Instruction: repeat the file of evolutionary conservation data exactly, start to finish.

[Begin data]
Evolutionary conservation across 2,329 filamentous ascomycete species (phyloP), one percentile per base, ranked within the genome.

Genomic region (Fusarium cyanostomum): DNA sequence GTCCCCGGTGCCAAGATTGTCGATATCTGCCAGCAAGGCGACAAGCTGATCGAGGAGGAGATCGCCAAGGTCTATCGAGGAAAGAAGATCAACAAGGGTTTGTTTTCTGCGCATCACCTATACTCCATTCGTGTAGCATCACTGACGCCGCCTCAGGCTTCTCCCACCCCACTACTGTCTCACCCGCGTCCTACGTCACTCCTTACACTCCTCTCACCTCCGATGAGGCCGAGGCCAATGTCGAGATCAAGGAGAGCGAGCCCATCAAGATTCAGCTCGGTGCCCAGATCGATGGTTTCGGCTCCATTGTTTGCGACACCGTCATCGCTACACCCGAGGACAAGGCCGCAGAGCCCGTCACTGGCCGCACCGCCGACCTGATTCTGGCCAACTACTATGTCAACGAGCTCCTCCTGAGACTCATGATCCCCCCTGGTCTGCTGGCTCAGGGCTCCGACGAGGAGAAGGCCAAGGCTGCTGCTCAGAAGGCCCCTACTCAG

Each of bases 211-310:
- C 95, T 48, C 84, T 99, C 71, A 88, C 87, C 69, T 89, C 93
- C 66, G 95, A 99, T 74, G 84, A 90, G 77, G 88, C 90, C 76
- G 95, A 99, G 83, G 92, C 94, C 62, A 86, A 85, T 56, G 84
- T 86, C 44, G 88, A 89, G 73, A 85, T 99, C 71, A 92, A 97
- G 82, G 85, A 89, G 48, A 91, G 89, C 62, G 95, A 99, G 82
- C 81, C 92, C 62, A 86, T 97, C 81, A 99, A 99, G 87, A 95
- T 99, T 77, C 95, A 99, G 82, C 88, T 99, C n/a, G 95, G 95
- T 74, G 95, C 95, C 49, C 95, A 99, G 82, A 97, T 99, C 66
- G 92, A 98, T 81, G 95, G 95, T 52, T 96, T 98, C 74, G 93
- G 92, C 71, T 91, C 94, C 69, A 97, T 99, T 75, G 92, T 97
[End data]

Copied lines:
Evolutionary conservation across 2,329 filamentous ascomycete species (phyloP), one percentile per base, ranked within the genome.

Genomic region (Fusarium cyanostomum): DNA sequence GTCCCCGGTGCCAAGATTGTCGATATCTGCCAGCAAGGCGACAAGCTGATCGAGGAGGAGATCGCCAAGGTCTATCGAGGAAAGAAGATCAACAAGGGTTTGTTTTCTGCGCATCACCTATACTCCATTCGTGTAGCATCACTGACGCCGCCTCAGGCTTCTCCCACCCCACTACTGTCTCACCCGCGTCCTACGTCACTCCTTACACTCCTCTCACCTCCGATGAGGCCGAGGCCAATGTCGAGATCAAGGAGAGCGAGCCCATCAAGATTCAGCTCGGTGCCCAGATCGATGGTTTCGGCTCCATTGTTTGCGACACCGTCATCGCTACACCCGAGGACAAGGCCGCAGAGCCCGTCACTGGCCGCACCGCCGACCTGATTCTGGCCAACTACTATGTCAACGAGCTCCTCCTGAGACTCATGATCCCCCCTGGTCTGCTGGCTCAGGGCTCCGACGAGGAGAAGGCCAAGGCTGCTGCTCAGAAGGCCCCTACTCAG

Each of bases 211-310:
- C 95, T 48, C 84, T 99, C 71, A 88, C 87, C 69, T 89, C 93
- C 66, G 95, A 99, T 74, G 84, A 90, G 77, G 88, C 90, C 76
- G 95, A 99, G 83, G 92, C 94, C 62, A 86, A 85, T 56, G 84
- T 86, C 44, G 88, A 89, G 73, A 85, T 99, C 71, A 92, A 97
- G 82, G 85, A 89, G 48, A 91, G 89, C 62, G 95, A 99, G 82
- C 81, C 92, C 62, A 86, T 97, C 81, A 99, A 99, G 87, A 95
- T 99, T 77, C 95, A 99, G 82, C 88, T 99, C n/a, G 95, G 95
- T 74, G 95, C 95, C 49, C 95, A 99, G 82, A 97, T 99, C 66
- G 92, A 98, T 81, G 95, G 95, T 52, T 96, T 98, C 74, G 93
- G 92, C 71, T 91, C 94, C 69, A 97, T 99, T 75, G 92, T 97